Edward Bernays: The Ultimate Propagandist

I was watching The Century of the Self recently. It`s an excellent four part documentary from the BBC that aired back in 2002 about how the powerful control the rest of us. Even now six years later it holds up very well. Scary stuff. The time period ranges from around World War I through the late 1990s. Sigmund Freud, his daughter Anna, and his nephew Edward Bernays, seem to be main characters throughout, along with lots of politicians, business leaders, and psychologists. But Bernays was everywhere. And he was probably one of the most manipulative dudes of his era, selling everything from cigarettes to presidents to wars. His methods of implementing propaganda, all based on his uncle`s theories, were largely responsible for the creation of the consumer society in the United States. In fact, the United States leads the world in consumption, yet very few people know that Bernays was the guy behind the curtain. Actually, very few know Bernays at all. I`ve read a bunch of his stuff and I used to be in his business, so I still see him everywhere.

There are a few things striking about the film -- especially in this ultimate season of campaign propaganda in the United States. First, there is a lot of politics in the documentary, obviously, but I couldn`t pick out any clear partisanship. Propaganda clearly transcends party lines. Second, most attempts to directly confront and fight back against the powerful ultimately ended in failure. The elites just used propaganda to leverage the counter punches to their advantage. And third, it doesn`t seem to matter if you know propaganda is being used on you. It works anyway. It`s remarkable. Now, it`s not all that bleak. Change does occur. But it occurs indirectly and over long periods of time. So, confront power carefully, I guess. Oh, and the term propaganda, which was common before World War II, was eventually dumped by the propagandists for the more positive sounding public relations. Today, PR is pervasive. So, if you are interested in communications or politics, give this BBC program a watch. It`s humbling at the very least. Don`t forget to vote tomorrow, too.
Comments:

Thank for the link, a very interesting if somewhat frightening series. If you want to teach you daughter about this sort of thing, the following book is very good,

"The Short and Incredibly Happy Life of Riley"
by Colin Thompson (Author), Amy Lissiat (Illustrator)

ISBN-10: 1933605502
ISBN-13: 978-1933605500

http://www.amazon.co.jp/Short-Incredibly-Happy-Life-Riley/dp/1933605502/ref=sr_1_1?ie=UTF8&s=english-books&qid=1225759974&sr=8-1

Posted by Edward Middleton on November 04, 2008 at 02:55 PM JST #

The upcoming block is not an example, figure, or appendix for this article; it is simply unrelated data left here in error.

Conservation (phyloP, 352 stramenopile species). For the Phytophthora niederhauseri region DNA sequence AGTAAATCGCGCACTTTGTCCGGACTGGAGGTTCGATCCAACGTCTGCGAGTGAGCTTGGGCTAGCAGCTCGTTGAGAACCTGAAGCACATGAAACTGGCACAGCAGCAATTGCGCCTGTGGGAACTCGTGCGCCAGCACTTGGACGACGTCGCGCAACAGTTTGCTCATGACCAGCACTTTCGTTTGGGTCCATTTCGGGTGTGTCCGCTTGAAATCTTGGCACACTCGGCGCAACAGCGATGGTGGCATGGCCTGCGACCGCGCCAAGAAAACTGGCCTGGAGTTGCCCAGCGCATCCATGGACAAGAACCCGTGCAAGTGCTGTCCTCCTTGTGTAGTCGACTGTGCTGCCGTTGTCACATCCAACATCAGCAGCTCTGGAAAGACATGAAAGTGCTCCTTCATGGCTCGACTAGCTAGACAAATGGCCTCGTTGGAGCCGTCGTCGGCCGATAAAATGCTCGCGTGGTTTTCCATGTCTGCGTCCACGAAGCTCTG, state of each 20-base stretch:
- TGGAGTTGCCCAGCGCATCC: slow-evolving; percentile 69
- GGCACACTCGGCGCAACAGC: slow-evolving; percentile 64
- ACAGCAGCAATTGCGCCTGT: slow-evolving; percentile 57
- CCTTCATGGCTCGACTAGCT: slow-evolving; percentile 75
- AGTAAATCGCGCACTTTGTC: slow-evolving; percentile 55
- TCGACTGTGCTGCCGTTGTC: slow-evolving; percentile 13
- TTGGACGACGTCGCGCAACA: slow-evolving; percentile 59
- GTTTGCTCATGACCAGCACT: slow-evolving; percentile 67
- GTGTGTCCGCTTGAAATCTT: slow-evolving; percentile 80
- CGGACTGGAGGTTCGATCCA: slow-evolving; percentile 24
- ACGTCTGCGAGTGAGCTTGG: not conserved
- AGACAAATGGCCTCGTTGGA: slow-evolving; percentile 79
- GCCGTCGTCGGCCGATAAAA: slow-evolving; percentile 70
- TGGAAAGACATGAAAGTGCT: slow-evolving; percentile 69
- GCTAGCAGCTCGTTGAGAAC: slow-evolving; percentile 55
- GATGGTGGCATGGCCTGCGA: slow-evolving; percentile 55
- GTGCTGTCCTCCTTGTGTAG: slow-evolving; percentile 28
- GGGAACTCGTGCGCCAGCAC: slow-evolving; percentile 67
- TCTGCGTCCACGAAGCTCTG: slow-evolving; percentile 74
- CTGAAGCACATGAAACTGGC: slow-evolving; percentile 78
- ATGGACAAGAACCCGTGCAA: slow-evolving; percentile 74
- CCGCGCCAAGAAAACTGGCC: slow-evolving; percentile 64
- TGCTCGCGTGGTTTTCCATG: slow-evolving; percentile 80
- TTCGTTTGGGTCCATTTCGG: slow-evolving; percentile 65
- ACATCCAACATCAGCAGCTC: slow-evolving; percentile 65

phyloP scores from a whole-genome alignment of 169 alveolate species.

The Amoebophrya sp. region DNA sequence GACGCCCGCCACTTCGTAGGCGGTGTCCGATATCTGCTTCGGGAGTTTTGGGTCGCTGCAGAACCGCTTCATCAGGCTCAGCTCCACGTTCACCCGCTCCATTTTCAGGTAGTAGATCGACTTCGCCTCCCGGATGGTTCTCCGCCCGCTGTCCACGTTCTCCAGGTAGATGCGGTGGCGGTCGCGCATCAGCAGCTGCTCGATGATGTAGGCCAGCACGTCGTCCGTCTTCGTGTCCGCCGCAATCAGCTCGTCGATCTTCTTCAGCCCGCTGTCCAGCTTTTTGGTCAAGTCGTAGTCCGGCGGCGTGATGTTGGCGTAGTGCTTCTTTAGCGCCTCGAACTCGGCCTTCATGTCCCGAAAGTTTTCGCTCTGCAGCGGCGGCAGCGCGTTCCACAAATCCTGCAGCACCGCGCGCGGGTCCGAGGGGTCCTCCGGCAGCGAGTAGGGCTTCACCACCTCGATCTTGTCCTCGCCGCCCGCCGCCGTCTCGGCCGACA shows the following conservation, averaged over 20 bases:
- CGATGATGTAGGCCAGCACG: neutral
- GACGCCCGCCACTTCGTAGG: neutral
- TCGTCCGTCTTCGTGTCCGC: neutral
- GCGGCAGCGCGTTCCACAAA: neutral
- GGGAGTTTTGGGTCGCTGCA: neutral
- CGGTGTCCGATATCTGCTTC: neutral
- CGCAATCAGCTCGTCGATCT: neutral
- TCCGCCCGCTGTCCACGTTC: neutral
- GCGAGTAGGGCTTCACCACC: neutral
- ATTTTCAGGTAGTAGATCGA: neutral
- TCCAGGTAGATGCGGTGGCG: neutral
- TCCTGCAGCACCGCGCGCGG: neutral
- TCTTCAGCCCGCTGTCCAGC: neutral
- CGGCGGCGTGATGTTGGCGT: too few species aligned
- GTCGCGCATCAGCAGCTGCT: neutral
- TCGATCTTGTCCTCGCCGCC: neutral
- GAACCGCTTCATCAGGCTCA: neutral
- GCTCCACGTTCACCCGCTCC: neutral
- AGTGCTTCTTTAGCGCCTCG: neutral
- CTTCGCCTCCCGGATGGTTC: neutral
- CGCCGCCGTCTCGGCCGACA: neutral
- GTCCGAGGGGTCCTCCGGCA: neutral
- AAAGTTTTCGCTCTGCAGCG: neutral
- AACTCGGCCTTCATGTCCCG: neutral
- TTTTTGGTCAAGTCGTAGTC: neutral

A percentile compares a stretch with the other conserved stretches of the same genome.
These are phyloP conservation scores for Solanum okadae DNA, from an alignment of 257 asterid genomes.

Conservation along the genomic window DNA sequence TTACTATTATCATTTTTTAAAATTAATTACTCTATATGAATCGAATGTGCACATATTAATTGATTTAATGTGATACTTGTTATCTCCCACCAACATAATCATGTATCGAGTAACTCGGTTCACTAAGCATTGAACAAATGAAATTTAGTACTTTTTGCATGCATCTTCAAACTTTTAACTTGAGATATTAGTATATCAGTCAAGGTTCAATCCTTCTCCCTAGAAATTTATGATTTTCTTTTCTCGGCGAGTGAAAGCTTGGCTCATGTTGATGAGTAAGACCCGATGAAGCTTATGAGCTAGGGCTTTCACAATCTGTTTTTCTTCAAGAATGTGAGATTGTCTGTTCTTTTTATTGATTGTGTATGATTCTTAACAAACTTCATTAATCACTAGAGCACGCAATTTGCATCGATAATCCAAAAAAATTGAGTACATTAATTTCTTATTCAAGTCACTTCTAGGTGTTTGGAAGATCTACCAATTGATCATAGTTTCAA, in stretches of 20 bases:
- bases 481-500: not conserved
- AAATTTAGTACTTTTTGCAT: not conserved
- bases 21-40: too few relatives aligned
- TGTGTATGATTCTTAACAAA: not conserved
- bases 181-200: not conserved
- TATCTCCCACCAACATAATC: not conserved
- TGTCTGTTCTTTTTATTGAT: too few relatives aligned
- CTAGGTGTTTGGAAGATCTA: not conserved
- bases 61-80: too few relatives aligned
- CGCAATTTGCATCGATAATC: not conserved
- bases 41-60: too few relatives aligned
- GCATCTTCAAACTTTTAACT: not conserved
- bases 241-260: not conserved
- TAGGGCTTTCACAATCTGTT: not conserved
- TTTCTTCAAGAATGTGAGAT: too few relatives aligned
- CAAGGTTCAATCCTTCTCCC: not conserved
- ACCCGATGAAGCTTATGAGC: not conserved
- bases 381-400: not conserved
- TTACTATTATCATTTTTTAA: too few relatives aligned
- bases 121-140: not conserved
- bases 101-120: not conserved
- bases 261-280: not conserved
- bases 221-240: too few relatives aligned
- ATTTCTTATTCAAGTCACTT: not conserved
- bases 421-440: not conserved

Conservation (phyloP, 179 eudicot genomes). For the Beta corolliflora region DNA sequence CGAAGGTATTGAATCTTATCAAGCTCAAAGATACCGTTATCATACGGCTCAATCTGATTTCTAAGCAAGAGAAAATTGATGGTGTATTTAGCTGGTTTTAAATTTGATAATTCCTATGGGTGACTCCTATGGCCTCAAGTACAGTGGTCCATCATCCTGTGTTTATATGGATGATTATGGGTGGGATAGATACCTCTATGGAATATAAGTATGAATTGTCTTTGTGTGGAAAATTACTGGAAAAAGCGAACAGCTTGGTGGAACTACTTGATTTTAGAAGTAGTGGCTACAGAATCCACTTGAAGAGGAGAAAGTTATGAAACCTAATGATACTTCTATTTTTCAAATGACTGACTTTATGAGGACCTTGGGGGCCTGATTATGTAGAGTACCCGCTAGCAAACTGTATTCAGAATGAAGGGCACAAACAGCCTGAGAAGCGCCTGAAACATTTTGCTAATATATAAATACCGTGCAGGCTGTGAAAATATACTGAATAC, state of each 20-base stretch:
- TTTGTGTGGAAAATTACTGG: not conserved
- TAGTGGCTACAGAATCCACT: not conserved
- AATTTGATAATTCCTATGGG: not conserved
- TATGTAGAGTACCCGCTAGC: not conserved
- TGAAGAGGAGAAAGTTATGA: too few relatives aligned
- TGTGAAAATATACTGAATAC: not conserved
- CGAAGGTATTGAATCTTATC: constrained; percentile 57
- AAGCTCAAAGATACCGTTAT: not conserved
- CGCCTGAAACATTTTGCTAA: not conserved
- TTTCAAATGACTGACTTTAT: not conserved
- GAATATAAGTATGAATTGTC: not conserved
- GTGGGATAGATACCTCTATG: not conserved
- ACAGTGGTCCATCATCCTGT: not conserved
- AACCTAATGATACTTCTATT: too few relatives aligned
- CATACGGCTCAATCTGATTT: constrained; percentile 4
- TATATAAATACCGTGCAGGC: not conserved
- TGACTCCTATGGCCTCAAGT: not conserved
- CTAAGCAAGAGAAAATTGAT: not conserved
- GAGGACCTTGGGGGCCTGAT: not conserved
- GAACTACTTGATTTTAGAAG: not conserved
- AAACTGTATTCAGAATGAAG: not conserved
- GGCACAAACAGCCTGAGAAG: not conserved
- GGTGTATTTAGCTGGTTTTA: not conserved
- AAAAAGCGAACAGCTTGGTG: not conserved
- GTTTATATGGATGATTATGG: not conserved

Thanks for posting this. I've studied this in the past, but this is the most informative and compact body of information I've yet seen.

The word these sorts of things produce is "terrifying". Terrifying because is so horribly true. When you start the documentary or look back 100 years you see stark contrast and feel somewhat enlightened in yourself... but as you see how it grew, changed, and evolved, you see the path that produced the feelings that you have.

In particular, I am a baby-boomers child, an indirect product of the revolutions of the 60's that influenced how I was raised. When combined with the cultural mass media messages of the 80's, I was infused with the message of self expression through consumerism. But the great irony is that when you've convinced someone that they are an individual, its hard to accept that you were coaxed to be that way... that there is some other way.

I think the movement of today is now a backward swing, as individuals now try to re-combine and reshape society. I would say that one of the movements driving that is the Gay and Lesbian movement, which embraced individuality and societal separation through the early 90's and then combined, ever more quickly, to redefine society. How else do we get to national discussions about "What is marriage?" I think we've come out of an "I am self" culture into a "We are self" culture, and the faster differing groups can combine and organize the better position they have to re-factor American and Western society as a whole.

Scary scary stuff. Its much easier to see this as all just random disconnected events.

Posted by benr on November 04, 2008 at 08:34 PM JST #

Great video! Thanks!
If someone want to read the book Edward Bernays book 'Propaganda' online take a look here: http://whale.to/b/bernays.pdf

Posted by Postanes on November 13, 2008 at 11:11 PM JST #

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